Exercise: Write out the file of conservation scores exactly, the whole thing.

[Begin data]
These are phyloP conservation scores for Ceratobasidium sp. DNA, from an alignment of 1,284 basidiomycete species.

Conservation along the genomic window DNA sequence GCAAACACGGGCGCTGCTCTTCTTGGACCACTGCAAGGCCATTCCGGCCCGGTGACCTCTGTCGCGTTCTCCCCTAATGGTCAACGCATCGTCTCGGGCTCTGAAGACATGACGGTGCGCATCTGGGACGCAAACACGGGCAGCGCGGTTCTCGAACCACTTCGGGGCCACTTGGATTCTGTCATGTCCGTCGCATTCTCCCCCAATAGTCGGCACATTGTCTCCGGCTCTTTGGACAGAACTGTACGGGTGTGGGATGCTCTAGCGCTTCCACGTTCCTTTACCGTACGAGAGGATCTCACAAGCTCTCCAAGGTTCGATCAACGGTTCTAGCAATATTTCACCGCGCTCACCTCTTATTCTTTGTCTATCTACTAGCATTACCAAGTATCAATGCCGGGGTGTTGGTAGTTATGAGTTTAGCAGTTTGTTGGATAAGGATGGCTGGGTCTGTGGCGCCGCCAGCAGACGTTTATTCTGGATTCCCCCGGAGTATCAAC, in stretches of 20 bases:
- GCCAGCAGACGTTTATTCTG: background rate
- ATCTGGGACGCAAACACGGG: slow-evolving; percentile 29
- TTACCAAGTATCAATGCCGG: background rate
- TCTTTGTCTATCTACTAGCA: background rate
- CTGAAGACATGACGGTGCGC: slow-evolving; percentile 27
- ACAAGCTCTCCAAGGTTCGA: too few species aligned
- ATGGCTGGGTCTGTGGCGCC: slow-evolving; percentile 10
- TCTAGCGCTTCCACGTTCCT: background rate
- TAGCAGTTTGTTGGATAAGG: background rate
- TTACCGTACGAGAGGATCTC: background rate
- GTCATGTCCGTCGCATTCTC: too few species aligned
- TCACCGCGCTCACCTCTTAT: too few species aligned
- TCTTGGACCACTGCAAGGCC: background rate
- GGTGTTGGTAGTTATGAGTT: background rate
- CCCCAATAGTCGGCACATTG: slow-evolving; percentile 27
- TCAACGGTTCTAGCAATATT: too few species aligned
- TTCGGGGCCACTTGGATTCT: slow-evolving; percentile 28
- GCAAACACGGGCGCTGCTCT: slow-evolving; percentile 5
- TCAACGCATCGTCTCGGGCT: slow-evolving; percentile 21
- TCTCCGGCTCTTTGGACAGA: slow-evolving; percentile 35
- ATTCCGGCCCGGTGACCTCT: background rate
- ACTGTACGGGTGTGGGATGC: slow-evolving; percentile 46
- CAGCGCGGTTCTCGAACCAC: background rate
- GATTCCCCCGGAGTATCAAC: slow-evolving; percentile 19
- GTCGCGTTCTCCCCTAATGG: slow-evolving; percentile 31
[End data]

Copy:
These are phyloP conservation scores for Ceratobasidium sp. DNA, from an alignment of 1,284 basidiomycete species.

Conservation along the genomic window DNA sequence GCAAACACGGGCGCTGCTCTTCTTGGACCACTGCAAGGCCATTCCGGCCCGGTGACCTCTGTCGCGTTCTCCCCTAATGGTCAACGCATCGTCTCGGGCTCTGAAGACATGACGGTGCGCATCTGGGACGCAAACACGGGCAGCGCGGTTCTCGAACCACTTCGGGGCCACTTGGATTCTGTCATGTCCGTCGCATTCTCCCCCAATAGTCGGCACATTGTCTCCGGCTCTTTGGACAGAACTGTACGGGTGTGGGATGCTCTAGCGCTTCCACGTTCCTTTACCGTACGAGAGGATCTCACAAGCTCTCCAAGGTTCGATCAACGGTTCTAGCAATATTTCACCGCGCTCACCTCTTATTCTTTGTCTATCTACTAGCATTACCAAGTATCAATGCCGGGGTGTTGGTAGTTATGAGTTTAGCAGTTTGTTGGATAAGGATGGCTGGGTCTGTGGCGCCGCCAGCAGACGTTTATTCTGGATTCCCCCGGAGTATCAAC, in stretches of 20 bases:
- GCCAGCAGACGTTTATTCTG: background rate
- ATCTGGGACGCAAACACGGG: slow-evolving; percentile 29
- TTACCAAGTATCAATGCCGG: background rate
- TCTTTGTCTATCTACTAGCA: background rate
- CTGAAGACATGACGGTGCGC: slow-evolving; percentile 27
- ACAAGCTCTCCAAGGTTCGA: too few species aligned
- ATGGCTGGGTCTGTGGCGCC: slow-evolving; percentile 10
- TCTAGCGCTTCCACGTTCCT: background rate
- TAGCAGTTTGTTGGATAAGG: background rate
- TTACCGTACGAGAGGATCTC: background rate
- GTCATGTCCGTCGCATTCTC: too few species aligned
- TCACCGCGCTCACCTCTTAT: too few species aligned
- TCTTGGACCACTGCAAGGCC: background rate
- GGTGTTGGTAGTTATGAGTT: background rate
- CCCCAATAGTCGGCACATTG: slow-evolving; percentile 27
- TCAACGGTTCTAGCAATATT: too few species aligned
- TTCGGGGCCACTTGGATTCT: slow-evolving; percentile 28
- GCAAACACGGGCGCTGCTCT: slow-evolving; percentile 5
- TCAACGCATCGTCTCGGGCT: slow-evolving; percentile 21
- TCTCCGGCTCTTTGGACAGA: slow-evolving; percentile 35
- ATTCCGGCCCGGTGACCTCT: background rate
- ACTGTACGGGTGTGGGATGC: slow-evolving; percentile 46
- CAGCGCGGTTCTCGAACCAC: background rate
- GATTCCCCCGGAGTATCAAC: slow-evolving; percentile 19
- GTCGCGTTCTCCCCTAATGG: slow-evolving; percentile 31